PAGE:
Environmental aesthetics
Ecocriticism
Ecopoetics
Environmental philosophy
Environmental ethics
Environmental management
Goethe’s legacy in the environmental movement
Environmental activism

Submission deadline: March 31, 2014
Please send submissions to guest editors at: dalia.nassar@sydney.edu.au and lukefisch@gmail.com, http://www.goethesociety.org/pages/yearbook.html


 

April 30, 2014. Mississippi River Poetry Anthology. Editors Jack Bedell and Philip Kolin seek poems for a special anthology of poems about the Mississippi River to be published by Louisiana Literature Press in 2015. Please submit 1-5 new, unpublished poems as a single digital file (formatted as .doc, .docx, or .rtf). All poems should feature the river in some explicit way. Beyond that, we are open to all forms and styles. DEADLINE: April 30, 2014. Writers can submit online via www.louisianaliterature.org.


 

May 15, 2014. Edited Volume: Madness in the Woods
Since the beginning of storytelling the narrative of being lost in the woods or of choosing to live in the woods as a heterotopian space has remained popular. While literary naturalists praise the woods‘ natural and sublime beauty, universal and national myths of the forest from the early settlement until today also include the dark, gothic and uncanny side of nature. Puritan thought associated the “hideous and desolate wilderness” (William Bradford) with the danger of getting lost in the woods where a pure soul might lose its sanity. Native American legends as well as European folktales draw a picture of  haunted woods where spirits and ghosts dwell, but also as places where challenges are mastered and where the person who enters returns as somebody else.

We invite articles that focus on this dark side of forests in literature and film, that address the ambivalence of the forest’s offer for shelter and protection from the dangers of civilisation and the social sphere, but for the price of confrontation with the uncanny.

Submissions could include (but are not limited to):
•    -How certain genres approach the topic
•    - How the uncanny woods are represented in TV series
•    -How ecological disasters, or environmental problems such as climate change or deforestation interfer with the narrator’s, protagonist’s or spectator‘s psyche.
•    - How the dark and uncanny woods in colonizer and settler writings represent a liminal, irregulated space.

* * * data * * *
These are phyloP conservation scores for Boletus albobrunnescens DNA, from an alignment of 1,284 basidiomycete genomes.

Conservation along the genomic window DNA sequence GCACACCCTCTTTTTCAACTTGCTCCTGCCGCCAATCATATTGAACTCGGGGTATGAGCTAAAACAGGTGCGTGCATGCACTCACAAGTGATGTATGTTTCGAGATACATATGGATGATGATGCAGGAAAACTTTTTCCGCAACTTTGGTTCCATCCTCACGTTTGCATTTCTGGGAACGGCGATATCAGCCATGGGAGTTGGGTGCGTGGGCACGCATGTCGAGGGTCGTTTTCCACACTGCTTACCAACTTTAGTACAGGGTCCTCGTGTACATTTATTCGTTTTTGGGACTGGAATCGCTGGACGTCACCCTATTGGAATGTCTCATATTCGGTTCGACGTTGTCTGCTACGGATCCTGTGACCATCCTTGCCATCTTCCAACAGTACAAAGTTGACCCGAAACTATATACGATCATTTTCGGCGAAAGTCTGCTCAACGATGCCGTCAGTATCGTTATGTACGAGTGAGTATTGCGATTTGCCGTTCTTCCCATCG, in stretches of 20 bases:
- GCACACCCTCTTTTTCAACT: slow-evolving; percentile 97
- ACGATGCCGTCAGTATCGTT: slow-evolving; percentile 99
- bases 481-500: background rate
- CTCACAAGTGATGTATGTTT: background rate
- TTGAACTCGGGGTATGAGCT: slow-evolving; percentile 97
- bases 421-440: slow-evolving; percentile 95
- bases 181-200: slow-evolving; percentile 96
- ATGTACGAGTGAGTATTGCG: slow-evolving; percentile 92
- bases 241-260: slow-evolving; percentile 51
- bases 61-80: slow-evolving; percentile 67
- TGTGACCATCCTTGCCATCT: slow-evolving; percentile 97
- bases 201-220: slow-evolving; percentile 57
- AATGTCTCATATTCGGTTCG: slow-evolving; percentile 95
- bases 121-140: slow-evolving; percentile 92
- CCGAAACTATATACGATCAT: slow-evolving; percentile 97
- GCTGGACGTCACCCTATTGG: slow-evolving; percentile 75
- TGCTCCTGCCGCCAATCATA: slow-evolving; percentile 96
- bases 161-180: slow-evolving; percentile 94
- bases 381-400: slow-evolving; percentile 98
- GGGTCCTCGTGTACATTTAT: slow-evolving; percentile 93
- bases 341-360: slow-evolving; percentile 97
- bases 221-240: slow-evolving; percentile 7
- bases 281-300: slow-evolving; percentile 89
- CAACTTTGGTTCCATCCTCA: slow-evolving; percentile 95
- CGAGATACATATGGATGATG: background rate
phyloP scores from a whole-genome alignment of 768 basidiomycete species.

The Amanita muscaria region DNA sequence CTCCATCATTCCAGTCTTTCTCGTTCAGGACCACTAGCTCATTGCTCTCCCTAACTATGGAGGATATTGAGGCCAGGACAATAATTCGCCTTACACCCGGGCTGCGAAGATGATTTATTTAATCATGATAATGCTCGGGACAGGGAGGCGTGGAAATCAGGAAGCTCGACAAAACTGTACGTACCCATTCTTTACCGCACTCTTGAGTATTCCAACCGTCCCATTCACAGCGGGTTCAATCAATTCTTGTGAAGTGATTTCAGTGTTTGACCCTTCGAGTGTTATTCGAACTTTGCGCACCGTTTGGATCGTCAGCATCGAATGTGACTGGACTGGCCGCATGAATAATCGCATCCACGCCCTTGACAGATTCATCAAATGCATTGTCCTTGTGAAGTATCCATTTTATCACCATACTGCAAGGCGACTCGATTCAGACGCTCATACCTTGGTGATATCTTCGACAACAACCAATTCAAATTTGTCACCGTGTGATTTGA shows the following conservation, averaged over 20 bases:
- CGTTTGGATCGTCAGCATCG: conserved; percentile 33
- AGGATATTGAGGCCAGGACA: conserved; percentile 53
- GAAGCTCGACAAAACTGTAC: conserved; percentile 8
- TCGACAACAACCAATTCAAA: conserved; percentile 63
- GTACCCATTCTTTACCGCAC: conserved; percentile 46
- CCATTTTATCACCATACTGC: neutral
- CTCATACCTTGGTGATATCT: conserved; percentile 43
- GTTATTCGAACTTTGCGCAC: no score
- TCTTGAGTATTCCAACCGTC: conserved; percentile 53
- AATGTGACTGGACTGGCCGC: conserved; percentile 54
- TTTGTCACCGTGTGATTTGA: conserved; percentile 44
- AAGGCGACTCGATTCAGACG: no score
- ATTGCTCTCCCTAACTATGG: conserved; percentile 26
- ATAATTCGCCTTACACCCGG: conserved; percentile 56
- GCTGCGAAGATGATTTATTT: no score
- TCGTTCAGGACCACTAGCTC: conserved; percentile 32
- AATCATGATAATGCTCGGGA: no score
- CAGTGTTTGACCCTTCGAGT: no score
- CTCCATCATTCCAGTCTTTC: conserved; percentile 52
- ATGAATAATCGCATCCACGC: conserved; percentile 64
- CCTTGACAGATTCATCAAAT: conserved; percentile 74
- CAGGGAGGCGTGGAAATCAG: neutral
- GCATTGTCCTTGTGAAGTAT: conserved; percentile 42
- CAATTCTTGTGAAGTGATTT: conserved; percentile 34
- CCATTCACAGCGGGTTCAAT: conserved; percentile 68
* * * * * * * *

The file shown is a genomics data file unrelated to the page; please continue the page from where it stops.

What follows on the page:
•    - How the representation of the uncanny woods has changed over time.
•    - How the woods are gendered, especially when they are uncanny
•    -How ecopsychology and disorders connect with the uncanny woods

If you are interested in being included in this volume, please send an abstract of no more than 500 words and a short CV to heike.schwarz@phil.uni-augsburg.de and tina-karen.pusse@nuigalway.ie by the 15th of May.


 

May 30, 2014. Approaches to Teaching Emerson¹s Essays and Other Works, a new volume on being considered by the MLA. We seek articles that address a range of pedagogical strategies for teaching this canonical figure in American literature with broader significance in world literature and the study of the essay. These strategies might include: specific approaches to individual essays both familiar and forgotten; explorations of the uses of Emerson¹s other works in the classroom, including poetry, sermons, journals, and lectures, both in relation to the essays, and for their own sake; discussions of biographical, critical, and theoretical materials, as well as local and global cultural contexts effective in teaching Emerson¹s works; innovative methods and media for presenting the challenging but engaging provocations of Emerson¹s writing, its fluid style, its range of thinking across traditional disciplines, and its inheritance of transhistorical and transnational ideas.

To participate in the MLA's survey of Emerson scholars in support of this project, please complete the survey available at the following website: https://www.surveymonkey.com/s/mlasurvey_emerson

If you would like to propose an original essay for this volume, please submit an abstract of approximately 500 words in which you describe your approach or topic and explain its potential benefit for students and instructors alike. Please also submit a brief curriculum vitae. The focus of the proposed essay should be pedagogical. Note that if you plan to quote from student writing in your essay, you must obtain written permission from your students to do so. Proposed essays should be approximately 2,000-5,000 words and should not be previously published. Abstracts and CVs should be sent to the volume editors by e-mail no later than May 30 2014. Please use "Approaches to Emerson" in the subject line and send to both Mark Long (mlong@keene.edu) and Sean Meehan (smeehan2@washcoll.edu). We welcome queries, comments, or supplemental materials such as course descriptions, syllabi, assignments, and bibliographies as attachments. Thank you for helping in the development of this project.